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'Rolling Stone' Says Trust In Gang-Rape Accuser Was 'Misplaced'

The Phi Kappa Psi fraternity house at the University of Virginia in Charlottesville, Va. The fraternity was at the center of gang-rape allegations published in <em>Rolling Stone</em> magazine. The magazine said Friday that there were "discrepancies" in its reporting.
Steve Helber
The Phi Kappa Psi fraternity house at the University of Virginia in Charlottesville, Va. The fraternity was at the center of gang-rape allegations published in Rolling Stone magazine. The magazine said Friday that there were "discrepancies" in its reporting.

Updated at 6:05 p.m. ET.

Rolling Stone magazine says "there now appear to be discrepancies" in its story about a University of Virginia student who said she was gang-raped during a fraternity party in 2012, adding it had "come to the conclusion that our trust in her was misplaced."

The story identifies the woman who said she was raped only as "Jackie," and the magazine honored her request not to contact "Drew," the main accused who she said worked as a lifeguard, or any of the men she said took part in the attack.

"In the face of new information, there now appear to be discrepancies in Jackie's account, and we have come to the conclusion that our trust in her was misplaced," Managing Editor Will Dana said in a statement about the story by Sabrina Rubin Erdely. "We were trying to be sensitive to the unfair shame and humiliation many women feel after a sexual assault and now regret the decision to not contact the alleged assaulters to get their account. We are taking this seriously and apologize to anyone who was affected by the story."

Dana's note has been appended to the original article on the magazine's website.

Dana later tweeted he believed the failure was the magazine's and not Jackie's. Here is his full statement:

Virginia Attorney General Mark Herring called "deeply troubling" the magazine's "walking away from its central storyline in its bombshell report on the University of Virginia without correcting what errors its editors believe were made."

"Virginians are now left grasping for the truth, but we must not let that undermine our support for survivors of sexual assault or the momentum for solutions," he said in a statement.

The magazine's admission came shortly after stories published here, here and here.

Erdely's Nov. 19 article centered on the Phi Kappa Psi fraternity and Jackie's alleged rape when she was a college freshman. As we previously reported:

"In the article, a student named Jackie describes how her initial excitement of being invited to a party at the fraternity was suddenly replaced by fear and violence, as a group of men trapped her in a room and attacked her.

"The article says Jackie was pressured by peers to keep her story quiet, and that administrators who knew about Jackie's story took no action — even after she reported allegations from two other girls who said they had been assaulted in a similar way at the same fraternity."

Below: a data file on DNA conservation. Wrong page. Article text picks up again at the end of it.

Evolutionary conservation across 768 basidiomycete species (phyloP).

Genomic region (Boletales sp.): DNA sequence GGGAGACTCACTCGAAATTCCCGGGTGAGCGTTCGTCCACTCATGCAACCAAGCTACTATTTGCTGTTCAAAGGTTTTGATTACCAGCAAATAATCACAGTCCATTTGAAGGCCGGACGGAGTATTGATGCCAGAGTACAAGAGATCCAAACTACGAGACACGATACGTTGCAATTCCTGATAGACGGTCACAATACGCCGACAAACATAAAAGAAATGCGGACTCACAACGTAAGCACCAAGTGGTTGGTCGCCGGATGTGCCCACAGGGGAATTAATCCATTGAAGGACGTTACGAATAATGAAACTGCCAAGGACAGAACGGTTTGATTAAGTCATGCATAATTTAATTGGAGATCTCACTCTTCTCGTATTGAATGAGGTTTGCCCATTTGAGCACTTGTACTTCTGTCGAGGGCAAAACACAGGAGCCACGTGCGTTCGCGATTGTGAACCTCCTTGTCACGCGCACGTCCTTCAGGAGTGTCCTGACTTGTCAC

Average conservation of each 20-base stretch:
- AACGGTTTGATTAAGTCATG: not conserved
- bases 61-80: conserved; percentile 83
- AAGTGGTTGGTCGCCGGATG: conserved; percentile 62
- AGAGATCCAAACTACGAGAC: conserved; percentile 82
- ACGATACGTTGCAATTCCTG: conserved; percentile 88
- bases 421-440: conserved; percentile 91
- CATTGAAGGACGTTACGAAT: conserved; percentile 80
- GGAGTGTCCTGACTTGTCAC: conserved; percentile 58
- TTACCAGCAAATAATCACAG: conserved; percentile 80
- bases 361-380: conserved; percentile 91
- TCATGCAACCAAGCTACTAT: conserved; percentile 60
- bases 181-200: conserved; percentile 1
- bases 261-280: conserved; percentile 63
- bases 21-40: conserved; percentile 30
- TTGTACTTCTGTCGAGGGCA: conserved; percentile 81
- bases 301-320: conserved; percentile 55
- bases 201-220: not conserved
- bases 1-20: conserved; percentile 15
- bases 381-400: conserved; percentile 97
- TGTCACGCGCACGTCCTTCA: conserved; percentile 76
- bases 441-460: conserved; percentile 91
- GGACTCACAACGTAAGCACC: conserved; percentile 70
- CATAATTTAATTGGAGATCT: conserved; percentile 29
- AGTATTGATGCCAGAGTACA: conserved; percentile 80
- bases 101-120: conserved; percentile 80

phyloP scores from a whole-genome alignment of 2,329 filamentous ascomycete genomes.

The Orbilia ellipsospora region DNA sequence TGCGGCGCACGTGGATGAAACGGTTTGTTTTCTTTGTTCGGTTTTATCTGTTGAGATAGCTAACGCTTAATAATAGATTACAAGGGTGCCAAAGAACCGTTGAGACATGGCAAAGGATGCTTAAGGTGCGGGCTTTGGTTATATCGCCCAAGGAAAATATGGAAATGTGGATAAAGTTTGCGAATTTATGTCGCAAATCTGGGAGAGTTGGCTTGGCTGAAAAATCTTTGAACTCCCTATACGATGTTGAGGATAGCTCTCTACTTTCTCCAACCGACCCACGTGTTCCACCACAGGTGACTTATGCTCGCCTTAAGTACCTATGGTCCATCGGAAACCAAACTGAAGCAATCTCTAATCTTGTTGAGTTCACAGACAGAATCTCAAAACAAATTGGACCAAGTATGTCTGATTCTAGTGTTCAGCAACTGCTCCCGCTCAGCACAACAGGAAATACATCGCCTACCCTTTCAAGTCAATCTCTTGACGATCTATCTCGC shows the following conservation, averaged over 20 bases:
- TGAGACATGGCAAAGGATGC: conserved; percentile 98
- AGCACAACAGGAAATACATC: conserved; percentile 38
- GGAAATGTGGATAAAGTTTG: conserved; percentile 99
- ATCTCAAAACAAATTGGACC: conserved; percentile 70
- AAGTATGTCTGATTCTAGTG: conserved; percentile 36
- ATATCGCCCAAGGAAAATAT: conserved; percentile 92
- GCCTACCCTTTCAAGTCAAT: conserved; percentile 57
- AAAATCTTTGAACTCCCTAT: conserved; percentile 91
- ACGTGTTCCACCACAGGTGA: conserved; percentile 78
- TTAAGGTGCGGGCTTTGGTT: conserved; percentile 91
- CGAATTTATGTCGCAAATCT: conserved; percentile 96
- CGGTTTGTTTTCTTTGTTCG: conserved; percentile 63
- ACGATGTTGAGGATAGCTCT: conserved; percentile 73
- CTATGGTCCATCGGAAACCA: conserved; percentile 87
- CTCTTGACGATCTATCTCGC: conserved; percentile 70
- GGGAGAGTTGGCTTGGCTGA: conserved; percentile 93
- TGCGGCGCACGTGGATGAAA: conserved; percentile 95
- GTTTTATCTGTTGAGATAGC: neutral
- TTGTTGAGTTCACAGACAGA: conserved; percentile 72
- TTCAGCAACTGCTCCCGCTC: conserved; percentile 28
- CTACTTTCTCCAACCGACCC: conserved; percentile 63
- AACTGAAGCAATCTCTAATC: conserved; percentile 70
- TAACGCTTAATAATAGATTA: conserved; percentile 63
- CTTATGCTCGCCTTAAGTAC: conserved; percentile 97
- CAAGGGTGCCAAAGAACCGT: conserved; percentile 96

The article and the ensuing outrage prompted University of Virginia President Teresa A. Sullivan to suspend all of the school's fraternities until Jan. 9. The university also apologized to the student who made the allegations.

Phi Kappa Psi released a statementtoday rebutting the claims in the article. It said none of its members worked at the aquatic center where the article said "Drew" was a lifeguard; and it said the fraternity's chapter did not have a social event or date function on the weekend of Sept. 28, 2012, when the assault is alleged to have occurred. And, it added, the chapter's pledging and initiation periods occur only in the spring — not in the fall semester.

"We document the initiation of new members at the end of each spring," the statement said. "Moreover, no ritualized sexual assault is part of our pledging or initiation process. This notion is vile, and we vehemently refute this claim."

Sullivan, in a statement today, acknowledged that the university is aware of the discrepancies in the story that have come to light. Nonetheless, she said, sexual violence on college campuses remains a problem and she called for maintaining a commitment to end it.

The Rolling Stone article prompted outrage at Phi Kappa Psi and other fraternities, but it also drew skepticism from several people who questioned the facts in the story. The Washington Post reported today that several of Jackie's close friends had come to doubt her account. Jackie told the newspaper that she was standing by her version of the events.

"I never asked for this" attention, she told the Post. "What bothers me is that so many people act like it didn't happen. It's my life. I have had to live with the fact that it happened every day for the last two years."

Copyright 2021 NPR. To see more, visit https://www.npr.org.

Krishnadev Calamur is NPR's deputy Washington editor. In this role, he helps oversee planning of the Washington desk's news coverage. He also edits NPR's Supreme Court coverage. Previously, Calamur was an editor and staff writer at The Atlantic. This is his second stint at NPR, having previously worked on NPR's website from 2008-15. Calamur received an M.A. in journalism from the University of Missouri.